TGS PLAYER SPOTLIGHT - BOY WELLS


Boy Wells Spotlight


"Tin Winter" from his CD Blue Skies Calling
TGS Spotlight Player from July 19, 2012

Blue Skies Calling introduces music fans to a largely undiscovered stellar guitarist and musical master in Boy Wells. Wells is a veteran of the southern rock scene that was rooted in the geographical and multi-stylistic pocket around the nation’s capital, who now resides in the artistically fertile hills of Central Texas. Blues Skies Calling is a harmonic and sonic - as well as personal and spiritual - journey through the musical tradition at the heart of the American roots idiom that bloomed below the Mason-Dixon Line. With the guitar of Boy Wells as the guide, Blue Skies Calling travels through blues, rock ‘n’ roll, country, bluegrass, jazz and more to reveal a rare and brilliant instrumentalist, songwriter and singer steeped in the musical real deal. A friend and protégé of the late, great guitar legend Danny Gatton, Wells made his bones with countless gigs, many road miles and uncounted hours in the studio, and now steps into the spotlight to share all that he knows and feels about music and life as well as his instrumental prowess, touch and emotive power.


Boy Wells started playing guitar at the age of 16 when he heard a Duane Allman solo on The Allman Brothers Band classic, “In Memory of Elizabeth Reed.” “Before that, I never even considered playing guitar,” he remembers. “I was stunned by the guitar; it seemed to ‘speak’ on a spiritual level to me. I've been playing ever since that day.


“I grew up in the same area Danny Gatton was from in southern Maryland. I met Danny when I was around 17 after a friend of his heard me cranking an amp outside one day and introduced me to Gatton. He became a mentor to me and gave me many lessons, advice, rides in old cars, guitar repair gigs, old car parts etc. - you name it.”


Boy Wells started playing professionally in the Washington, DC, area in the late 70s, working the country bars on U.S. Route 1 in Virginia and Maryland. He hit a few early high notes opening for the likes of Maybelle Carter, the Osborne Brothers and Billy Joe Shaver.


Moving into more blues and southern rock into the early 80s, Wells started a band called Blue Southern and played DC clubs like Danny Gatton’s Beneath It All, The Crazy Horse and Desperadoes, when the country rock and southern blues scene was vibrant in the DC area and outward. For several years during that time, he played at the annual 4th of July big celebration shows on the Washington Monument grounds, opening for artists such as The Beach Boys, The Ventures and others.


During the mid to late 80s, he played in the modern rock band called The Habits. “You couldn’t buy a blues gig at the time in the DC area,” he recalls. “I played with that band at area clubs and we did small tours up and down the east coast.” After that, in the early 90s, Wells played in an Allman Brothers tribute band - Southern Legend - with former Molly Hatchet drummer Bruce Crump, while also playing in several other blues bands as well throughout Virginia and the South.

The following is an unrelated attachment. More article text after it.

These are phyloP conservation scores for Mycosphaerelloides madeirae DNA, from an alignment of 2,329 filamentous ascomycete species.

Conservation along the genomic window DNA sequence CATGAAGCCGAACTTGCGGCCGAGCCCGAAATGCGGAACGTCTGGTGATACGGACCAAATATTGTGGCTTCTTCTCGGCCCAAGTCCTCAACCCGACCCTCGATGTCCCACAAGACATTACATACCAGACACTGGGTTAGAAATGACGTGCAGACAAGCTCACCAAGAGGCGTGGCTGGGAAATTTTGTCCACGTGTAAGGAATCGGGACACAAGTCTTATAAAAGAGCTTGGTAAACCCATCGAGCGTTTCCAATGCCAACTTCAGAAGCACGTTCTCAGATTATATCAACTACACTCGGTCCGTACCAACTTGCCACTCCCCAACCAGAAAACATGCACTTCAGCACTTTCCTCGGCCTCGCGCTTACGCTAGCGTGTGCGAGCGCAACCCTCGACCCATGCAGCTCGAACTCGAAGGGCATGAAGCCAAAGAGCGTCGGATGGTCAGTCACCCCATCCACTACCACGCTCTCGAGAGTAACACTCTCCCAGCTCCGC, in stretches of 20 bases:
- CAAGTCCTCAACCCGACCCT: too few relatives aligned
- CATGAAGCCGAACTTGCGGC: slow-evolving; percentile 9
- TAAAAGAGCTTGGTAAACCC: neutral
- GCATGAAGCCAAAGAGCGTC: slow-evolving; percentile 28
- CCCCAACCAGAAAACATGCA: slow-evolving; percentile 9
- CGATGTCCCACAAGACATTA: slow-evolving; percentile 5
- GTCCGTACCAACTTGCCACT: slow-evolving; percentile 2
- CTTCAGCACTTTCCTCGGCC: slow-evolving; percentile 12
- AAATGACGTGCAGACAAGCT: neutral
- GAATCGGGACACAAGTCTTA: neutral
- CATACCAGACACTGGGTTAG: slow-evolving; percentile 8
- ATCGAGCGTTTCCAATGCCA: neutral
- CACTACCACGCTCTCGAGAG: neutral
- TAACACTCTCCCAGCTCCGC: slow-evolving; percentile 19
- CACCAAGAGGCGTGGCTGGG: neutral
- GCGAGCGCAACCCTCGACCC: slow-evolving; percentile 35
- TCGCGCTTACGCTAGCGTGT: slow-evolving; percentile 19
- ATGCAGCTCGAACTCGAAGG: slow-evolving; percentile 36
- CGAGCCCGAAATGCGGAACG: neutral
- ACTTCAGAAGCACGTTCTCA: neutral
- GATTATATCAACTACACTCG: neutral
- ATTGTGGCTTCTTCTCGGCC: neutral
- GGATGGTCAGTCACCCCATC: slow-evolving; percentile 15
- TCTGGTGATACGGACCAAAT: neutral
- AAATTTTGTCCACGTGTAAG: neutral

After tragedy struck his family and he lost both his son and daughter, Boy Wells moved to a town outside of Austin in 2006 and started playing in the clubs in Austin and that entire region of Texas. After a bout with Meniere’s Disease (a debilitating disorder of the inner ear that can affect hearing and balance), which laid him up for literally a couple of years, Boy Wells got back into writing and recording, which became the genesis for the release of Blue Skies Calling.


The new album was recorded by Dave Hanbury at House of Jam Recording in Beltsville, Maryland, and features Boy Wells on vocals, lead, slide and acoustic guitar, joined by a cast of stellar musicians, including former Danny Gatton bassist John Prevetti, drummer Bruce Crump (Molly Hatchet) and Rickie Simpkins on violin and mandolin, whose credits include work with Emmylou Harris. Other players include Andy Hamburger on drums, Bill Watson on saxes, Brian Simms on keyboards, Jimi Lee on harmonica, Brad Clements on trumpet and Becky Taylor on banjo.


A special bonus on the Blue Skies Calling CD is the inclusion of a CD-ROM featuring a one-hour guitar lesson given to Wells by Danny Gatton. “I played a 1955 Les Paul of Danny’s for over 20 years,” said Boy Wells. “Danny called me before he died and asked me to put a vocal tape together for his label at the time. He needed a singer after his singer, Billy Windsor, had passed. He remained a friend, a good one all those years. This lesson was in the late 70s; it’s me and Danny in the living room of his house on Holly Lane in Indian Head Maryland. It’s killer stuff.”


Visit Boy Wells' website at www.boywells.com


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